Woodshare Community Membership Scheme
A new approach developed in partnership with the National Trust that offers an opportunity for people to get deeply involved in local woodlands, access lower cost firewood, enjoy woodland events and learn new skills
The Broadening Horizons project is a joint venture between Furness College and Rusland Horizons Trust which aims to offer students from disadvantaged backgrounds the chance to expand their horizons, see different perspectives and interact with the natural world.
Litter Monster Project
The project is focussed on inspiring children and local people to take personal responsibility for improving the health of their local aquatic ecosystems. “Who is the Litter Monster?”
Full Cycle aims to connect the present with the past and to apply human power into the creation of improved habitats, improved communities, improved skills and offer the much needed improvement of mental health and well being for targeted groups who do not normally have access to nature based projects. This will be achieved through a full cycle of seasonal work in the woodland where participants start with the physical work to gather material and end with the final artistic, crafted, product. (We have run this project run twice in partnership with both Mosaic Campaign for National Parks and Rusland Horizons )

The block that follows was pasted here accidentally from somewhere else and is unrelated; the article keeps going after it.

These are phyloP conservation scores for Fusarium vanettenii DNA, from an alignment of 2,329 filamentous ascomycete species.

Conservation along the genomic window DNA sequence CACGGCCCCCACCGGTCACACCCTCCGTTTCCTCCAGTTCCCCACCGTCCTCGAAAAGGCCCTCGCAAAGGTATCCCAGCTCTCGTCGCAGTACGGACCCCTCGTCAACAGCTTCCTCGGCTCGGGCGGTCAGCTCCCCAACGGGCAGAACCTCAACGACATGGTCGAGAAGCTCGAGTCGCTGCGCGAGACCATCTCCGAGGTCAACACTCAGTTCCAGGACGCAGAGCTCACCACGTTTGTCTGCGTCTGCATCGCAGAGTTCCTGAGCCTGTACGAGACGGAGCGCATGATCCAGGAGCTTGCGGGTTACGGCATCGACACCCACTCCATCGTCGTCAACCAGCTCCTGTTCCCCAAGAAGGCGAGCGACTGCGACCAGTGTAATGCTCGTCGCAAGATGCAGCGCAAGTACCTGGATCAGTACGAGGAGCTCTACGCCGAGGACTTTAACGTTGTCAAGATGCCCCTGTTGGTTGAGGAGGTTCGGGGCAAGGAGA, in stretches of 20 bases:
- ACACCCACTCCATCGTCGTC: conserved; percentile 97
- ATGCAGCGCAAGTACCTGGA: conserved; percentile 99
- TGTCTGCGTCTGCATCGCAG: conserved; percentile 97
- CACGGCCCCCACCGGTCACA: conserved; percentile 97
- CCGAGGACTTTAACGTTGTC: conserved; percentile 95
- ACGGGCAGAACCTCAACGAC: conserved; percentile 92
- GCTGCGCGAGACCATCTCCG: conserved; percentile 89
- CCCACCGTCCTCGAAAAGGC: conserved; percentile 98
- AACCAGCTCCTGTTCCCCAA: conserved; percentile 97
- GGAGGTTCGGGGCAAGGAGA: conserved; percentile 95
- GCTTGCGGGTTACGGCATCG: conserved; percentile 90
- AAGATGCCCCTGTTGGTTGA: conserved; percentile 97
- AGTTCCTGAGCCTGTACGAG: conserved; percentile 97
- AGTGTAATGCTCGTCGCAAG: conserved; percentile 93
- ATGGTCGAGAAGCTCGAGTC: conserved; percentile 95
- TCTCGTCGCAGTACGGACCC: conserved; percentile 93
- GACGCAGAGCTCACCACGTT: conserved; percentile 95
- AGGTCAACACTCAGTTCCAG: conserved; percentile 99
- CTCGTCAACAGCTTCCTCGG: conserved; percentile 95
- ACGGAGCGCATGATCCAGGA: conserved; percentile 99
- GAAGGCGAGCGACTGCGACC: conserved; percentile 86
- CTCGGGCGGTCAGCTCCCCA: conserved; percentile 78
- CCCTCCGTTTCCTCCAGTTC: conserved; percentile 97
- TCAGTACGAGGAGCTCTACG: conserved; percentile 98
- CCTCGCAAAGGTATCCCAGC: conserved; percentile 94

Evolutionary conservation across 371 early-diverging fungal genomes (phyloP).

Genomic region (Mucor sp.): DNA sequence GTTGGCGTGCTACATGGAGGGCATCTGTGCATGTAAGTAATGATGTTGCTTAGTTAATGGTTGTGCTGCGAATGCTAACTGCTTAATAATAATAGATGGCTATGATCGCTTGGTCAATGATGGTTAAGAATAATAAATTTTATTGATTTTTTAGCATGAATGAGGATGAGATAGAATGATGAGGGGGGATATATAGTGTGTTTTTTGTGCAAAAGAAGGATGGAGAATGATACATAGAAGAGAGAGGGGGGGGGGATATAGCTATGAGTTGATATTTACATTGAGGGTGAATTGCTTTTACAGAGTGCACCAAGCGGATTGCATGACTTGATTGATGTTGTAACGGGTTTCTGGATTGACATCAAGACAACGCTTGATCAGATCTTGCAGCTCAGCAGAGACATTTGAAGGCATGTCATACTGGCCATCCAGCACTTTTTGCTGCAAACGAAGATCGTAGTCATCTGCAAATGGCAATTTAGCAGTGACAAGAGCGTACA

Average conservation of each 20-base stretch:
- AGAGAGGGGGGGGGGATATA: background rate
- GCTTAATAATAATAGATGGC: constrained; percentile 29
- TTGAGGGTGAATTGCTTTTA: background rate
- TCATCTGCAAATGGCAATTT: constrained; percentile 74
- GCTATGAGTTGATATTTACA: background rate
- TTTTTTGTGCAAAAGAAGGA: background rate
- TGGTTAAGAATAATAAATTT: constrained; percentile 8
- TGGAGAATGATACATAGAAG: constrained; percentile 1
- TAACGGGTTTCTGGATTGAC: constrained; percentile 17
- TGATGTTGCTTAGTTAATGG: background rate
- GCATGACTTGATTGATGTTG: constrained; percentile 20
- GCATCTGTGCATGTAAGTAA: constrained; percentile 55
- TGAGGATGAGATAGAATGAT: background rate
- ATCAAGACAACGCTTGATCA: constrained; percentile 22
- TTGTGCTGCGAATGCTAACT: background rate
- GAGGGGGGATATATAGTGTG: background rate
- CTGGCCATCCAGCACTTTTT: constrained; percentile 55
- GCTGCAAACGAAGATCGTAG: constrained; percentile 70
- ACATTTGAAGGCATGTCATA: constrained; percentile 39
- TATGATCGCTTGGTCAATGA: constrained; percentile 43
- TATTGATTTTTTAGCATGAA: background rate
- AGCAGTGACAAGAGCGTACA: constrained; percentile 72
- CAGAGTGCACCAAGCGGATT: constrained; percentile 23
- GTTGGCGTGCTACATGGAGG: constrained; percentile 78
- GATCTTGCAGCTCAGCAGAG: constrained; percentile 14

In Partnership with National Trust Footprint. Blossom Together is a multi-year national programme and campaign that’s all about embedding blossom season as a time in the year for us to celebrate and reflect, connect with nature, culture and each other.
A Bioblitz is an intense period of biological surveying over 24 hours in an attempt to record all the living species within a designated area.
Kendal Torchlight Bug Hotel
In collaboration with Kendal Torchlight we worked with 125 local children to enhance skills in creating beautiful artworks from natural and recycled materials. The result being an eclectic giant bug hotel themed eating area for the Torchlight Festival weekend. Giant moths, centipedes, millipedes, dragonflies and insect houses filled the space with tables and chairs made from recycled pallets and log stumps.